TF2 Crew Arrives in Bethlehem, Pa

Posted on May 31, 2008

From the Morning Call:

The beginning of a blockbuster?

By Michael Duck Of The Morning Call / May 29, 2008

Explosions, blazing lights and even military helicopters will all be part of making a Hollywood movie about giant, shape-shifting robots — but, as the Bethlehem neighbors of the ”Transformers 2” movie set will find out next week, it might not involve much sleep.

The movie’s crew will be turning the former Bethlehem Steel site into a nighttime war zone from 4 p.m. Monday until 7 a.m. Tuesday, Mayor John Callahan said Wednesday. The filming will continue the following two nights during the same hours.

Notices were sent to neighbors and nearby business owners Tuesday warning them about the upcoming noise, glare and road closures that will come along with the filming of one of the movie’s opening scenes, which will feature the computer-generated robots alongside Steel’s instantly-recognizable blast furnaces.

”It is essentially going to be a simulated war,” Callahan said.

”Overall, it’s a great thing for the city,” he said, citing the economic impact from the roughly 200 crew members staying in hotels and buying supplies.

At the same time, city officials know the filming might be an inconvenience for anyone trying to sleep through director Michael Bay’s pyrotechnic displays. Callahan said officials want to make sure residents know what’s going on so they won’t call police with worries or complaints about the noise.

The movie, which follows up on Bay’s 2007 blockbuster ”Transformers,” focuses on extraterrestrial robots that disguise themselves as everything from cars to fighter jets. Both movies are based on the ”Transformers” toys and cartoon that rocketed to popularity in the 1980s.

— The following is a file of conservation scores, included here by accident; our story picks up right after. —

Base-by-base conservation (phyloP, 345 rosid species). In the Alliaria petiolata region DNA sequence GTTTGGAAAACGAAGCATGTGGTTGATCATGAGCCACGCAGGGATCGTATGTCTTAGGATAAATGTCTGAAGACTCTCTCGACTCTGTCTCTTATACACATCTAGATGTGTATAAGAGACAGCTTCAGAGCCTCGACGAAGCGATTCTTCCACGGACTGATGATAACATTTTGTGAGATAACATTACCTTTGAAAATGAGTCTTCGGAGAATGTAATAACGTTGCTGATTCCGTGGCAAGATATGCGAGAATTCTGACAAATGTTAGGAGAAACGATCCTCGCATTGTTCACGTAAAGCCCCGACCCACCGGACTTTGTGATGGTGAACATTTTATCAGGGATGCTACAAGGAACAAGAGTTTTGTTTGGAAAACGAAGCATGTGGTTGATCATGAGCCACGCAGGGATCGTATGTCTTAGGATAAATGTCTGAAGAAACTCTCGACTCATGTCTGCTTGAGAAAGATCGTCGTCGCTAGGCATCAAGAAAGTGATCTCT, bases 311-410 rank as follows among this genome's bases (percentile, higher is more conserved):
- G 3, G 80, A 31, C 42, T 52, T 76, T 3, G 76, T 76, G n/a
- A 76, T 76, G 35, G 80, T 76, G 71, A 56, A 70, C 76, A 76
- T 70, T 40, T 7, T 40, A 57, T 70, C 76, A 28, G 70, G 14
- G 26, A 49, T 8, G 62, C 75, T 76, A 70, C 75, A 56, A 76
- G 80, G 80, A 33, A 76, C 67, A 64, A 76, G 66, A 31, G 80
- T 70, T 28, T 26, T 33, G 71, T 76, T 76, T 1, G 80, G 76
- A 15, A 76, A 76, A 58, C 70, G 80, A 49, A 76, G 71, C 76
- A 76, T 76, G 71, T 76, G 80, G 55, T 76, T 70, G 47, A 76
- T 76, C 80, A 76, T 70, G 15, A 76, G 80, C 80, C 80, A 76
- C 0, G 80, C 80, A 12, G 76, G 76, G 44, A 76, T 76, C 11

The Bethlehem scene will be set in a fictional Chinese city. The movie’s crew has already recruited dozens of local residents of Asian descent to work as extras.

Members of the movie crew appeared to be building part of the set Wednesday at the western edge of the blast furnaces. Also on Wednesday, dozens of trucks carrying filming equipment rolled into a parking lot at the nearby Steel Ice Center.

”It’s pretty thrilling that they’re going to be right here,” said Nancy Hudson of Bethlehem, the ice rink’s receptionist, adding that she and her family are ”big fans of Optimus Prime” — the heroic Transformers leader who changes into a tractor-trailer.

”Right now, we’re all kind of looking out and wondering what’s going to happenÂ…and hoping that they have people watching their equipment,” Hudson said, alluding to the pricey lights and other filmmaking supplies.

In fact, security is tight on the movie set, the Bethlehem Steel site and even the ice rink’s parking lot. When a Morning Call reporter checked out the parking lot Wednesday afternoon, a security guard with a badge featuring the ”Transformers” logo politely asked him to move along.

The notice issued Tuesday to neighbors and nearby businesses mentions that the filming will include ”large-scale pyrotechnics,” fake guns and several military helicopters, Callahan said. He added the filming will also shut down nearby parts of Third and Polk streets from 8 p.m. to 6 a.m.

In addition, lights will be set up along the Lehigh Canal towpath to illuminate the blast furnaces from across the Lehigh River, Callahan said.

The Rev. Gordon Mowrer, a city councilman, lives nearby in Moravian Village on the north side of the river. He jokingly pledged to sit out in a lawn chair to take in the scene next week.

”I really am curious to see what it’s going to be like,” he said, adding that it might be a preview of the noise and lighting that Musikfest concerts will bring to the Steel site in a few years.

Asked where other curious onlookers might get a glimpse of the action, Callahan declined to offer any suggestions. ”We’re not necessarily encouraging people to come out,” he said, but he acknowledged that people are excited to see the filming and will probably find some good vantage points at a safe distance.

”It’s like the fireworks,” Callahan said. ”We don’t tell people where to go to watch the fireworks, but they seem to figure it out.”